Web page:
972 words (2.8 pages)
- Germany was a powerful nation in the middle of Europe because they had a large navy and army. The Germans were linked by treaty to Austria-Hungary and the Ottoman Empire. This alliance was called the Central Powers. Against the Germans the French, Russians, and the British created an alliance called the Triple Entente. An alliance meant that if one country declared war on another, the other countries had to join. The war had started over a dispute to conquer the Balkans. Bosnia had become part of the Empire and the Serbians wanted to take Bosnia back.... [tags: World War I, Archduke Franz Ferdinand of Austria]
1286 words (3.7 pages)
- The Assassination of Archduke Francis Ferdinand : Trigger for War Bosnia and Herzegovina were provinces just south of Austria, which had, until 1878, been governed by the Turks. The Treaty of Berlin, in 1878, settled the disposition of lands lost by the Turks following their disastrous war with Russia. Austria was granted the power to administer the two provinces indefinitely. Many Bosnian-Serbs felt a strong nationalistic desire to have their province joined with that of their Serb brothers across the river in Serbia.... [tags: World War I History]
2645 words (7.6 pages)
- After the following events, all the countries were ready for war, they expected it. Things were brewing from all 6 countries (Britain, Italy, France, Germany, Austria-Hungary and Russia). The two alliances- Triple Entente (Britain, France and Russia, formed in 1907) and the Triple Alliance (Austria-Hungary, Italy and Germany, formed in 1882)-just needed a spark to ignite the war. This spark that possibly became the most likely cause of the start of war was the assassination of Archduke Franz Ferdinand, heir to the Austro-Hungarian throne.... [tags: assassination, Archduke Franz Ferdinand, war]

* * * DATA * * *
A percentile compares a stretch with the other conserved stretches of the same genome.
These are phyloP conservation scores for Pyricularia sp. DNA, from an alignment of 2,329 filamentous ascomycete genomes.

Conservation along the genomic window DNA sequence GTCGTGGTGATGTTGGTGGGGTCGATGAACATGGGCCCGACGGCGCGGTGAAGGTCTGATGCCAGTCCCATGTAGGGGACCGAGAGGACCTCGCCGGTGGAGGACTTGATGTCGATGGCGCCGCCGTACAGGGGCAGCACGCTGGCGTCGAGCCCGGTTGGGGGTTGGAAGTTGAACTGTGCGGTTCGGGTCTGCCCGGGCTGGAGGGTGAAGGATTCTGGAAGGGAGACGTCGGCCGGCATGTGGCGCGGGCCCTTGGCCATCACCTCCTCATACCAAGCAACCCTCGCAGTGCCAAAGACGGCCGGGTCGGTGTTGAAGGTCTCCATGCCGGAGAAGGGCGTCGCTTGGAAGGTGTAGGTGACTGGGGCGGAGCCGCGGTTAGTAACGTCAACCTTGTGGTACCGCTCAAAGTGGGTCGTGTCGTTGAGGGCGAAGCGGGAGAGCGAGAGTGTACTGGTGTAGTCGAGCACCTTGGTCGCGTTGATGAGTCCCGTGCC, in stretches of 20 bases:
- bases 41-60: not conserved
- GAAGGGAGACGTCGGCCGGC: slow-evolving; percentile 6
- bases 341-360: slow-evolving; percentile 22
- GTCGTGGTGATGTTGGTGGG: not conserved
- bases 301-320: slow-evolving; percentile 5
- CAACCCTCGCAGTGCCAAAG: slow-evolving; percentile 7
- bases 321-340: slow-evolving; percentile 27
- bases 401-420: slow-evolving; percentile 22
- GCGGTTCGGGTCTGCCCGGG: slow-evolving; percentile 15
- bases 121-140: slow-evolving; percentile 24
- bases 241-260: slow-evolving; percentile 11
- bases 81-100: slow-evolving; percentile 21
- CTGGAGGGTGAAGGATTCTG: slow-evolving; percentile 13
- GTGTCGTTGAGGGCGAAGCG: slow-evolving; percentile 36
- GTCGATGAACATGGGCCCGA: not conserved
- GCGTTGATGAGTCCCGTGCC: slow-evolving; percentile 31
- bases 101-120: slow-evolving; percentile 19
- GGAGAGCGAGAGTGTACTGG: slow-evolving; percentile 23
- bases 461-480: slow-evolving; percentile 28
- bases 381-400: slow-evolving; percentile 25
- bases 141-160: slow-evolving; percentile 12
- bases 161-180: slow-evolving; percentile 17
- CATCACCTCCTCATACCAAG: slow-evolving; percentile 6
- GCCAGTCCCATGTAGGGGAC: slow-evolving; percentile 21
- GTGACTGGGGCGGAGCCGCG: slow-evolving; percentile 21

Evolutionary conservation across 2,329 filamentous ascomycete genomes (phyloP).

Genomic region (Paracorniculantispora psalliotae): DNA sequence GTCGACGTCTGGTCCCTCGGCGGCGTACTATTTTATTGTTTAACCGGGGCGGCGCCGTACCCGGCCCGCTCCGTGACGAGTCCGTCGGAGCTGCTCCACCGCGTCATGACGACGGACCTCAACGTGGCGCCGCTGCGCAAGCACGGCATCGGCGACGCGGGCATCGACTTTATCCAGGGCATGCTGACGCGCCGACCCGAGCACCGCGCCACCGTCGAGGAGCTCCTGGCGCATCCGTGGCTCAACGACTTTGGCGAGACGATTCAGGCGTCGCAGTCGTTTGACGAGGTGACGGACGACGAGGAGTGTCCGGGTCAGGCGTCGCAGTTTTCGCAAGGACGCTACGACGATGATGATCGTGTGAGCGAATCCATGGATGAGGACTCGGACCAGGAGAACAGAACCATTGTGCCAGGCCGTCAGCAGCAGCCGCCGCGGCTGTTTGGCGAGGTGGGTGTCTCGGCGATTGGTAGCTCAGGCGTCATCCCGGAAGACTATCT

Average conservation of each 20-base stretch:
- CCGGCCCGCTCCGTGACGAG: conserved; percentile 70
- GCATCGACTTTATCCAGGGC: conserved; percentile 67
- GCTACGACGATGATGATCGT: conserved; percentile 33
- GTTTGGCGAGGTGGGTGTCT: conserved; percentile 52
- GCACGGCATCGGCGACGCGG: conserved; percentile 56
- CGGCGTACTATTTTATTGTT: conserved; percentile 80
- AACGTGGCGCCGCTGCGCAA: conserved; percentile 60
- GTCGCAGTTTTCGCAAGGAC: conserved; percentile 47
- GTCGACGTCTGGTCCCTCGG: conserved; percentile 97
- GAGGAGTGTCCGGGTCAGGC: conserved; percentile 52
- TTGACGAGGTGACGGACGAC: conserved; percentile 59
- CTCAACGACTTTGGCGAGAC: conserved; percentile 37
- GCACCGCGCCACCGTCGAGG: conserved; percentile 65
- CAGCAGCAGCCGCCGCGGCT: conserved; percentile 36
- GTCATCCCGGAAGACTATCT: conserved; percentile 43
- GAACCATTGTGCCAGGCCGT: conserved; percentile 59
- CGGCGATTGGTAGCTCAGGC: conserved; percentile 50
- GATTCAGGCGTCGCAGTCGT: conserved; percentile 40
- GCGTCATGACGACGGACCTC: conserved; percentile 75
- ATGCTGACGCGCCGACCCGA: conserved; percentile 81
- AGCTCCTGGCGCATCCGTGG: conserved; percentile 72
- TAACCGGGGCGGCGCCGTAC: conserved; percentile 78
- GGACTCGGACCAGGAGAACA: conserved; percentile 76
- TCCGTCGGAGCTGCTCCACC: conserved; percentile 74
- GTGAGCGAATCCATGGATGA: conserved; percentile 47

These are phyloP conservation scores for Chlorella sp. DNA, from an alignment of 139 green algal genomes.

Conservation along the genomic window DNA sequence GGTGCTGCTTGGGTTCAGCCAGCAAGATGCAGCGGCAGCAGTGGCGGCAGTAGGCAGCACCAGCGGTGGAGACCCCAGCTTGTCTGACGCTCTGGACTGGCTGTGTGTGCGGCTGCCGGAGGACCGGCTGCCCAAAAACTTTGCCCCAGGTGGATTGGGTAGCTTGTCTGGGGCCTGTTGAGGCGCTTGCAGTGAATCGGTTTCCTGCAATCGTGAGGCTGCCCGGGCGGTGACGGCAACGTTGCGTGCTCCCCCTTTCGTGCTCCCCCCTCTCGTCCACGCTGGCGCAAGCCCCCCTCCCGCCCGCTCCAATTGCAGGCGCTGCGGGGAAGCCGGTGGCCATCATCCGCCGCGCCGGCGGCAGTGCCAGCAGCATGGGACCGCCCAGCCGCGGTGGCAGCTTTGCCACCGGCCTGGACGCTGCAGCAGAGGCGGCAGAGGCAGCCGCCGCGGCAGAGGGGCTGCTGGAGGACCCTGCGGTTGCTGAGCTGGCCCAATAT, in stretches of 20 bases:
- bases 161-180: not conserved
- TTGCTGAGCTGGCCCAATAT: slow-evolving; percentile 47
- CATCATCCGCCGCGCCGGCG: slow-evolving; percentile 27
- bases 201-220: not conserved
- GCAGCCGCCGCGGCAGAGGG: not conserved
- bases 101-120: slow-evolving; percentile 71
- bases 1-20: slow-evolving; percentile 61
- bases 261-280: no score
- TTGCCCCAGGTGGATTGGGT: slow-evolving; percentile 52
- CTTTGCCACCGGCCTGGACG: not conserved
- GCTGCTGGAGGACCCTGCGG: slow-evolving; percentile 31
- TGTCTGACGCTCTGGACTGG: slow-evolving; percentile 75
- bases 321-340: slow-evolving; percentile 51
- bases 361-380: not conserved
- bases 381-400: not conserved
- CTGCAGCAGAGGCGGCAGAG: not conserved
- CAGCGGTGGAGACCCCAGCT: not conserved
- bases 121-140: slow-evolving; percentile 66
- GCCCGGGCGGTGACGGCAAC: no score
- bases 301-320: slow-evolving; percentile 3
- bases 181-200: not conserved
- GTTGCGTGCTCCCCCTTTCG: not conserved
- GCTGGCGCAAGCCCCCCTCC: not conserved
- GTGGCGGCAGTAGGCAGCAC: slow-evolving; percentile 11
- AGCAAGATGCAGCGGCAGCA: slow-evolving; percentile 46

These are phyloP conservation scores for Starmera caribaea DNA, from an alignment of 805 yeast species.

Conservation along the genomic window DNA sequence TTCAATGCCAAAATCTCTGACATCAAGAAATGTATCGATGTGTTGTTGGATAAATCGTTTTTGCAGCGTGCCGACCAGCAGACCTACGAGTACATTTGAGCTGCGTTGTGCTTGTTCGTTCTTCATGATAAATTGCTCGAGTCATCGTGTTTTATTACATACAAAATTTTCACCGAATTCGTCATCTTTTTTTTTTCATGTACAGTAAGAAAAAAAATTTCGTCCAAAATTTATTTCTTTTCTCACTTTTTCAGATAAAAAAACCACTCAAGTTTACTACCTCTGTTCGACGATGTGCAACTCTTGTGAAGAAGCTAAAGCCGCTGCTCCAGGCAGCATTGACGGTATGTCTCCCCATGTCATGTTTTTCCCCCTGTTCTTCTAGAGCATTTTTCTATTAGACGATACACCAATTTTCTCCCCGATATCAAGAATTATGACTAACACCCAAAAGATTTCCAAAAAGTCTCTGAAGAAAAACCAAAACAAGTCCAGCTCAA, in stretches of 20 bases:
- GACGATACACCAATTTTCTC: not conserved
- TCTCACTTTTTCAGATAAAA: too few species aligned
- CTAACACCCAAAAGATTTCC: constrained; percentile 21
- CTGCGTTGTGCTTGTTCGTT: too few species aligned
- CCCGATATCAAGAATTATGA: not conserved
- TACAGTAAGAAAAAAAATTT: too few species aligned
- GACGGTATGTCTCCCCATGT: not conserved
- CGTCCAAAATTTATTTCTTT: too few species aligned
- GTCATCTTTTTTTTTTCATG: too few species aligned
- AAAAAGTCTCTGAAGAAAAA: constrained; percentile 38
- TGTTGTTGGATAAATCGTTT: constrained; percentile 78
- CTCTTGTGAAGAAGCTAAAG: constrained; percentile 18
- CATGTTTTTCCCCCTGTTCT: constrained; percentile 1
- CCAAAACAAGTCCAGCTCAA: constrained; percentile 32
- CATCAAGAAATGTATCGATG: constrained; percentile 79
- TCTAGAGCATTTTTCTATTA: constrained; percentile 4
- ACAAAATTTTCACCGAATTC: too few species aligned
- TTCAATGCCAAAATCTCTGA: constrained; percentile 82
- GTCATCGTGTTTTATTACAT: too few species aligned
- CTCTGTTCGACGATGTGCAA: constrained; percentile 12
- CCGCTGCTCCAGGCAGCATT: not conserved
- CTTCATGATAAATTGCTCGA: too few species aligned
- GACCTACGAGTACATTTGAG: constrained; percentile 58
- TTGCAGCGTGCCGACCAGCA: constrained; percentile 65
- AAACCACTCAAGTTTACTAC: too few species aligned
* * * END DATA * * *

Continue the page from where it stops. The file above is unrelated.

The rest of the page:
705 words (2 pages)
- The Great War, which is also known as World War 1 began in the year 1914, after a series of events erupted in the 20th century. The Great War was global however, the western front was greatly affected. The causes of the Great have been greatly debated and still remain quite controversial. While the assassination of Archduke Franz Ferdinand has played a significant role in the Great War there are several profound factors that contributed to the start of the Great War. In many cases the assassination was more so seen as the spark or the last straw that caused the war.... [tags: World War I, Archduke Franz Ferdinand of Austria]
842 words (2.4 pages)
- During the period of July 1914 to November 1918 was when the world took a turn of events, and had an everlasting effect on the world including the people in it. Yet, the main focus was Europe and the United States. The causes of World War 1 also known as the Great War included both short, and long term occurrences. Some of the reasons for these occurrences included a multipolar power in Europe, Imperialism, the alliance system, nationalism, imperial rivalries in Africa / Asia, and a sudden assassination.... [tags: World War I, Archduke Franz Ferdinand of Austria]
858 words (2.5 pages)
- Yoni Ahronov Mr. Semach Fall Semester 2014 Causes of World War One The Main Reasons on Why the War Started Militarism, Alliances, Imperialism, and Nationalism are amongst the many causes for World War I. In addition, the murder of the Archduke Franz Ferdinand and his wife June 28th 1914, . The Archduke next in line to the Austrian Hungarian throne was assassinated in his car during a drive in Serbia. The assassination was the work of a terrorist group known as the Black Hand. At that time in the late 1800’s many countries started to get better weapons and also more effective ways upon killing people in the masses.... [tags: World War I, Archduke Franz Ferdinand of Austria]
738 words (2.1 pages)